New tool to rapidly, noninvasively detect Zika virus in mosquitoes

New tool to rapidly, noninvasively detect Zika virus in mosquitoes

Sydney: Researchers have developed a cheap and effective tool that could rapidly as well as noninvasively save lives by helping health authorities target mosquitoes infected with Zika virus.

Zika is a mosquito-borne virus that can cause abnormalities in unborn babies and is linked to the rare paralysing condition called Guillain-Barre Syndrome (GBS).

While the accelerating global spread of arboviruses, such as Zika virus (ZIKV), highlights the need for more proactive mosquito surveillance, a major challenge has been the lack of rapid and affordable tests for pathogen detection in mosquitoes.

The study, appearing in the journal Science Advances, shows for the first time that near-infrared spectroscopy (NIRS) is a rapid, reagent-free, and cost-effective tool that can be used to noninvasively detect ZIKV in heads and thoraces of intact Aedes aegypti mosquitoes.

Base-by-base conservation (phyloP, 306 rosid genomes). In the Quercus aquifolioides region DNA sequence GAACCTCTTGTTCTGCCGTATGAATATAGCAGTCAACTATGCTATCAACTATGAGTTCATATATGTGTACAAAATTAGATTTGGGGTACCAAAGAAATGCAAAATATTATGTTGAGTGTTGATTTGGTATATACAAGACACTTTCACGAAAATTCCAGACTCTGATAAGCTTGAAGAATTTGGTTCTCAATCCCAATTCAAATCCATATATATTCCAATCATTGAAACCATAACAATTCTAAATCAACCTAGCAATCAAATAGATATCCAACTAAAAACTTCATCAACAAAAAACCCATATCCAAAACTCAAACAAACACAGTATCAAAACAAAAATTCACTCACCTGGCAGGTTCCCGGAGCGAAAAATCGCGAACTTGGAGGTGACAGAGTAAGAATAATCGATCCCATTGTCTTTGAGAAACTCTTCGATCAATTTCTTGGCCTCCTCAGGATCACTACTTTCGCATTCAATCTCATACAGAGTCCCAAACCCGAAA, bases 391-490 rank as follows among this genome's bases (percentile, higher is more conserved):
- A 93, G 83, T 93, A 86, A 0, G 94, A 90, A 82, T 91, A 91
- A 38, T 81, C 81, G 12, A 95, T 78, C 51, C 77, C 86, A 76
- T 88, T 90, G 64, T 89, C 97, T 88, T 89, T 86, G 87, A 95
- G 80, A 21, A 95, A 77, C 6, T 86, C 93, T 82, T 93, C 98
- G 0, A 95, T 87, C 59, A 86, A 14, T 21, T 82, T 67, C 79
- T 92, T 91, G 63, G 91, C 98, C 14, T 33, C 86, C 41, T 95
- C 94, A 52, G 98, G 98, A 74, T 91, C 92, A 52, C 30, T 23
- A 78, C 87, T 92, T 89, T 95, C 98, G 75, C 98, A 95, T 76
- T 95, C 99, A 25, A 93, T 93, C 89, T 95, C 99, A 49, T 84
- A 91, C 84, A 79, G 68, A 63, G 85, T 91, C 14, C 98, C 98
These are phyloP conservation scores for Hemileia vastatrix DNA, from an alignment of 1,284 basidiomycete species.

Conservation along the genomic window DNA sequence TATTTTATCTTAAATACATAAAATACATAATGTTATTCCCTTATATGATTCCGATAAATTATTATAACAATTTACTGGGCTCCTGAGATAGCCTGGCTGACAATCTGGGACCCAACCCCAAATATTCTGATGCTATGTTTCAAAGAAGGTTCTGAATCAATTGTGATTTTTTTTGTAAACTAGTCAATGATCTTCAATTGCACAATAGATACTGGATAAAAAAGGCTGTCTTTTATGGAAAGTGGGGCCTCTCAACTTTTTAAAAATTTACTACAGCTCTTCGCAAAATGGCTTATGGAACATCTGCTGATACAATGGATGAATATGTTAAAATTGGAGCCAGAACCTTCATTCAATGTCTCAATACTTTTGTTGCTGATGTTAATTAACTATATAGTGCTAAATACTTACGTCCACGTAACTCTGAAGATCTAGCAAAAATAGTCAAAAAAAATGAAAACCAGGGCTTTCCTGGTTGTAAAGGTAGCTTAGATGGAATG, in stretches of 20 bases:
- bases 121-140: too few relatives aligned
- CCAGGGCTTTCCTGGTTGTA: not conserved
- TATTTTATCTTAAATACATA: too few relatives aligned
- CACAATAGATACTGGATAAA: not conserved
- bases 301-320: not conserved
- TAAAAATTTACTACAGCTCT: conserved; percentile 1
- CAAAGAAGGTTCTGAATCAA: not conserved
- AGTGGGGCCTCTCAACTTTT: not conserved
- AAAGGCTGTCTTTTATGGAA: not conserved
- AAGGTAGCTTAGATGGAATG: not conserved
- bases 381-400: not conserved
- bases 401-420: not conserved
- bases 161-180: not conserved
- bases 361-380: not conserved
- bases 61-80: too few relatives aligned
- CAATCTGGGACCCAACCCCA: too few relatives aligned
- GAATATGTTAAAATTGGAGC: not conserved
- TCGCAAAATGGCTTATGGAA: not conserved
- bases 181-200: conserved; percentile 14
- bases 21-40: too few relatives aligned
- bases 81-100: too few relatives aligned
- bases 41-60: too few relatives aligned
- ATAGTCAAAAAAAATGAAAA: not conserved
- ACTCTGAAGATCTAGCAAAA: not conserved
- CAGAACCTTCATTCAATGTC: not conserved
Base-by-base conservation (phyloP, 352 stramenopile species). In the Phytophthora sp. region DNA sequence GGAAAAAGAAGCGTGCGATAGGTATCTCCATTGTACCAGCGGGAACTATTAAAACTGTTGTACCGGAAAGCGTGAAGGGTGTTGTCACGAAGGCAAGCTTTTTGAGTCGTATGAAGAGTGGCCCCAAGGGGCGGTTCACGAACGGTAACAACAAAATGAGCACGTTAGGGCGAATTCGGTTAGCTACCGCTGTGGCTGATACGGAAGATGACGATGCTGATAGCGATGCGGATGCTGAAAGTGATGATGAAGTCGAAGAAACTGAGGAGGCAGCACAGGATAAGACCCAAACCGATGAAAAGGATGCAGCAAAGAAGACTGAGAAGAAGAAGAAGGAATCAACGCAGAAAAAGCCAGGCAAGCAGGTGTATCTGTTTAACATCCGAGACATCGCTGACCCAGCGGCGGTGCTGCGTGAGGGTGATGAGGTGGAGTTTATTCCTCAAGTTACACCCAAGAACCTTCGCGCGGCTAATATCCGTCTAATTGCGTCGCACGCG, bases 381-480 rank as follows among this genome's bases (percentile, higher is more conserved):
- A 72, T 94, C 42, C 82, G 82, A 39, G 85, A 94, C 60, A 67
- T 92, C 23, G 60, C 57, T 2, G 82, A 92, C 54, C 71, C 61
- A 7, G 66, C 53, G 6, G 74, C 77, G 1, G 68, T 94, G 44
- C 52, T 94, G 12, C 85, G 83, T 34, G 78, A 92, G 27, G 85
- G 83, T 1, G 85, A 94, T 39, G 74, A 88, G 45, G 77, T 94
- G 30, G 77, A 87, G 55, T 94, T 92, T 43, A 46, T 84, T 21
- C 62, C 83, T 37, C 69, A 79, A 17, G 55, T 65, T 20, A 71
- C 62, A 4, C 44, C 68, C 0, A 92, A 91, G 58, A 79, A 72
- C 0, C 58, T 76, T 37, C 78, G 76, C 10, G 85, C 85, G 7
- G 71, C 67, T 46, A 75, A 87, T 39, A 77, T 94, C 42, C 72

The method showed a 94 to 99 per cent accuracy rate and was 18-times faster and 110-times cheaper at detecting Zika infected mosquitoes, than the currently used methods.

“We can quickly identify mosquitoes that are infected with Zika virus so public health authorities can treat affected areas before disease spreads to humans,” said Maggy Sikulu-Lord the University of Queensland in Australia.

“This is definitely going to be a game-changer in disease surveillance, especially in the prediction of disease outbreaks.

NIRS involves simply shining a beam of light on a mosquito and using that information one can determine if the mosquito is infected.

“We hope public health authorities can use it to predict future disease outbreaks and save lives by treating mosquito populations in time,” Sikulu-Lord said.

She said the technology had potential to detect a number of diseases, including dengue and malaria.

“We don’t think it will eradicate diseases but it will give us the ability to detect diseases quickly so that we can stop disease outbreaks,” Sikulu-Lord noted.

—IANS